My second fear is the fear of being caught. There is nothing really that I could be “caught” at these days, but it was a different story when I was younger. My parents were authoritarians and I grew up with a lot of rules. I would break some of those rules and then live in dread for the next few hours that someone would find out. As I got older and purposefully broke the rules, I was still afraid of being caught. I’m not sure what would have happened, and maybe what I’m really afraid of is punishment. That’s easier to codify; mastigophobia is the fear of being punished, and missing from the list of Sample Phobias in the Call of Cthulhu Keeper’s Rulebook (page 160).

Have we included your second fear, sharks, in any one-page scenarios?

Noah

Not yet! (But we will later this month.)

I suppose that what we’re really driving at here is that fears can be powerful sources of inspiration (and that sometimes confronting those fears, even in a solely artistic environment, can be productive). I’m imagining a scenario where we tie together this sense of “doom” with physical decay–after all, we’re all doomed to grow old and die.

So maybe we take this theme and run with it: something is causing the investigators (or their loved ones) to age prematurely–or better yet, to decay while they’re still alive. We can even include some horrific boxed text about how their teeth start to loosen in their jaws…

But what about “doom,” or even mastigophobia? How do we incorporate one of these into the scenario we’ve started?

Matt

My first thought was that the investigators were criminals. Maybe a Keeper could orchestrate the classic prisoner’s dilemma into a scenario. Free associating here… criminals steal gold from Innsmouth and learn that a Deep One posse is on their tail. They can’t outrun them and they can’t fight them. Maybe if they give up the gold, they suffer minor consequences. Maybe if one half of the group throws the other half to the Deep Ones, the ones doing the throwing can escape with the gold in the ensuing carnage. Not sure how the fear of punishment slots in there.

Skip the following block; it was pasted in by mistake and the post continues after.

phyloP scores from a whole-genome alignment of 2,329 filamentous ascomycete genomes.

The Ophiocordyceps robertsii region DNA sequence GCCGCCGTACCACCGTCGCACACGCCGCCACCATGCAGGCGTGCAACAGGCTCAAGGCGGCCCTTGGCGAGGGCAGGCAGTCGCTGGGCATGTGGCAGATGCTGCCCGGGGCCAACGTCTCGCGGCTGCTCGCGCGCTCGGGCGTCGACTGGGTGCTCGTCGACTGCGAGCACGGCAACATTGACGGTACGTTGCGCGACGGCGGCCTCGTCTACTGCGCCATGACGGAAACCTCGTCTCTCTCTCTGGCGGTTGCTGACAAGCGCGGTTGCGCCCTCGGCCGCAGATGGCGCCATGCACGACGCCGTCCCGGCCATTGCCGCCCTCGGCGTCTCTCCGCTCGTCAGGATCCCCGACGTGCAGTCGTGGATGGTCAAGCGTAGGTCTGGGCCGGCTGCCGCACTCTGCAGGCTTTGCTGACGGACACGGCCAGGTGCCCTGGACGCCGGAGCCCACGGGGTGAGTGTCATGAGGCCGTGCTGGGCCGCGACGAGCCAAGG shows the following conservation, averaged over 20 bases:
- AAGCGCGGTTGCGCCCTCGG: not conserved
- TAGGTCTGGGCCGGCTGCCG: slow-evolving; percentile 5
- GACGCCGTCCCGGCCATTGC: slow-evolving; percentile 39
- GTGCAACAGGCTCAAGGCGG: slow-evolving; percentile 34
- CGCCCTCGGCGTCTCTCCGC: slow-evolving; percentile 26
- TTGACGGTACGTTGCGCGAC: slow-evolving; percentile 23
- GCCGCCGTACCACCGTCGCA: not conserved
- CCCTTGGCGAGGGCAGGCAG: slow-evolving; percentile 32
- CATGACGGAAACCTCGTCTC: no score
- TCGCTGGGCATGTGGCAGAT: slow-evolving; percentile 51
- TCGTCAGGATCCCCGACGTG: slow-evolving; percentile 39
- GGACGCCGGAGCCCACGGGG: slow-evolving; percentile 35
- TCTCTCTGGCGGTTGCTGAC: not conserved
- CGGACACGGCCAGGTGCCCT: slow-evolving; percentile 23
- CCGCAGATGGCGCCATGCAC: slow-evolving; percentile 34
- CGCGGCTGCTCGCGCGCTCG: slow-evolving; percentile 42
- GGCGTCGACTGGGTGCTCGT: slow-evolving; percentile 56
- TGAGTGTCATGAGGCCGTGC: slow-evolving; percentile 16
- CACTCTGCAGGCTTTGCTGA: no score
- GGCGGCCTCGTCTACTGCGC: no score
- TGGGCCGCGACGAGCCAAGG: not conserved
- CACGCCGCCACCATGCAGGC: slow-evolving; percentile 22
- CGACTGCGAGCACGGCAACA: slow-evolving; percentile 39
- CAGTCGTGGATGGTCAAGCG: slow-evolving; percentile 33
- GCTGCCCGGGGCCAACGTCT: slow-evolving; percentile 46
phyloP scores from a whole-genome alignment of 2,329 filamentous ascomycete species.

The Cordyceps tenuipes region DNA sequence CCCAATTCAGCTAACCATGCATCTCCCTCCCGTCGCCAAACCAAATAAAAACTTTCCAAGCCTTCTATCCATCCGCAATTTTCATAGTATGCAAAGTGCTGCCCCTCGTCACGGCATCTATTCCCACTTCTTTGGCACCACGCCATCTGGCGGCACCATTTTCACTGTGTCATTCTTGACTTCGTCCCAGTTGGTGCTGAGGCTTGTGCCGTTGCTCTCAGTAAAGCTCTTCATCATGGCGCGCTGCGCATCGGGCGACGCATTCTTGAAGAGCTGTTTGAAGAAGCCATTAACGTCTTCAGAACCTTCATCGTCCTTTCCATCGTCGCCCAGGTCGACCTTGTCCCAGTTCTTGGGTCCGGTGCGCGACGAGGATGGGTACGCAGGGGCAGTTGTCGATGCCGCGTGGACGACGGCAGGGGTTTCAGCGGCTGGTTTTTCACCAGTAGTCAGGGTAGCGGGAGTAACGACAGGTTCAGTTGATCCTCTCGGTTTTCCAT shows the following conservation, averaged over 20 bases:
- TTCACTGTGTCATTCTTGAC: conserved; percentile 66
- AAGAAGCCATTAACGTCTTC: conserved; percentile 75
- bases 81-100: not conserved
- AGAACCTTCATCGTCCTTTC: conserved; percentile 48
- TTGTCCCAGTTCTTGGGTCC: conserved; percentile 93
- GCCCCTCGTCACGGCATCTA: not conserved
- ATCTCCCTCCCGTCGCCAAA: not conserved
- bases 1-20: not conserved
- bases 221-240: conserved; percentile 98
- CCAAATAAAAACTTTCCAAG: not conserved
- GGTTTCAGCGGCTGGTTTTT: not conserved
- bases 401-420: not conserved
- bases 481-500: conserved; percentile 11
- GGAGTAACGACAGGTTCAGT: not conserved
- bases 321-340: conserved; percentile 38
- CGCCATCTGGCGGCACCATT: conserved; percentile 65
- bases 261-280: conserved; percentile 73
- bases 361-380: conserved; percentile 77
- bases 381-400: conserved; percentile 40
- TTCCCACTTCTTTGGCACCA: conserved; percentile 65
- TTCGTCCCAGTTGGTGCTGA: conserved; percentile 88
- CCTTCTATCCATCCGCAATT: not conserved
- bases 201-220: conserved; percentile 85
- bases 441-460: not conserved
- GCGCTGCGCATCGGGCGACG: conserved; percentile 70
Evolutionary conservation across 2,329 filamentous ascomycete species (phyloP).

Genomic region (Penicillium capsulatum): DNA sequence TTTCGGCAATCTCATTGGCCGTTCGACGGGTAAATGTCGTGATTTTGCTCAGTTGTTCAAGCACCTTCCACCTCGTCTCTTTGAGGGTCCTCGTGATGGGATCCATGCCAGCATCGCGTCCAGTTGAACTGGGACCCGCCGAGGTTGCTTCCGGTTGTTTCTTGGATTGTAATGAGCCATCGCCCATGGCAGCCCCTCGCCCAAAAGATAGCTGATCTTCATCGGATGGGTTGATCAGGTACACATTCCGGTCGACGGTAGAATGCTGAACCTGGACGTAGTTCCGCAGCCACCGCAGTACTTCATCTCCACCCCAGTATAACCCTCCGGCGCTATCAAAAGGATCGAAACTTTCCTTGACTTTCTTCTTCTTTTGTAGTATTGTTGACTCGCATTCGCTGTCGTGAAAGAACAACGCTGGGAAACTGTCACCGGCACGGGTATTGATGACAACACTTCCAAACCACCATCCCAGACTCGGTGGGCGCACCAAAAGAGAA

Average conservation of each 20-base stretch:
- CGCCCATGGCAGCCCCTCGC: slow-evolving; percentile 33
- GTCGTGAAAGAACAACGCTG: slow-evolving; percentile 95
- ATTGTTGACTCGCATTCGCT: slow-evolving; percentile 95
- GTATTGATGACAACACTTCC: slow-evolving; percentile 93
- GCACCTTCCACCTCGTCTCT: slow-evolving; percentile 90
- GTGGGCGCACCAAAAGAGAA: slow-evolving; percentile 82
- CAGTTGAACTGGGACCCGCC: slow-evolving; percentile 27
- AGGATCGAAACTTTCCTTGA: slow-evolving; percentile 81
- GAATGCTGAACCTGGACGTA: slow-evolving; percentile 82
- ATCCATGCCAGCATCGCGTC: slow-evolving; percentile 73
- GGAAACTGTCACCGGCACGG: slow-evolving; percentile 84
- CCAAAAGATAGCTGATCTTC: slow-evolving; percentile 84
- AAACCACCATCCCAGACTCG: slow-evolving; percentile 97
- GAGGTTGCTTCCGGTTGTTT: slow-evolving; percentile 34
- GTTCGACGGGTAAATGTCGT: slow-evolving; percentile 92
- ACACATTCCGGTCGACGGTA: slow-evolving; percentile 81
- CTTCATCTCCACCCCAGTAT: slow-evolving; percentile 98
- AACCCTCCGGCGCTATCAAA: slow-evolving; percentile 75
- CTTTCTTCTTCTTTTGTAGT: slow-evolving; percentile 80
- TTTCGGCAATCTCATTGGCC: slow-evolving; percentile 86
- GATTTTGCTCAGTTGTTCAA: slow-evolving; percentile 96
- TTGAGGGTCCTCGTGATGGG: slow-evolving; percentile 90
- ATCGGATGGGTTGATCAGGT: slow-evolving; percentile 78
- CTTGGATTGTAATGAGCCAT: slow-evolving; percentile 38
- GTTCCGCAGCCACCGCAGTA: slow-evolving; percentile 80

Noah

I was imagining a slightly different setup, though I think these can work together: the investigators are doomed because they’ve slighted the worshippers of some god (so Deep Ones certainly fit the bill) and have incurred this curse (causing their state of living decay) because the cultists have cast a curse upon them. Now our investigators are both suffering from decay, and chugging along with the knowledge that it’s effectively their own fault. That’s a pretty tidy little scenario hook, I think. I could see it ending with a shootout in an abandoned graveyard, another nod to their impending demise…

Are there any other elements you’d like to toss into this little gem?

Matt

I like the idea that they can save themselves somehow if they sacrifice one of their group to the Deep Ones, or whatever is chasing them. Perfect scenario for a game. Put the investigators in a tight spot with poor choices and give them all shotguns.

But that’s just what we think, a little back and forth on the topic of fear. I’m eager to see what others think, and more importantly how they use fear in their games.

Noah

Thanks for reading, everyone! And welcome, once again, to May’s RPG Blog Carnival. Don’t forget to drop a link in the comments below with your own thoughts on how to use “What Scares You” in your favorite roleplaying games! Next Sunday, we’ll have a one-page scenario for Call of Cthulhu based on one of the fears we’ve described above.

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19 thoughts on “RPG Blog Carnival: May 2018”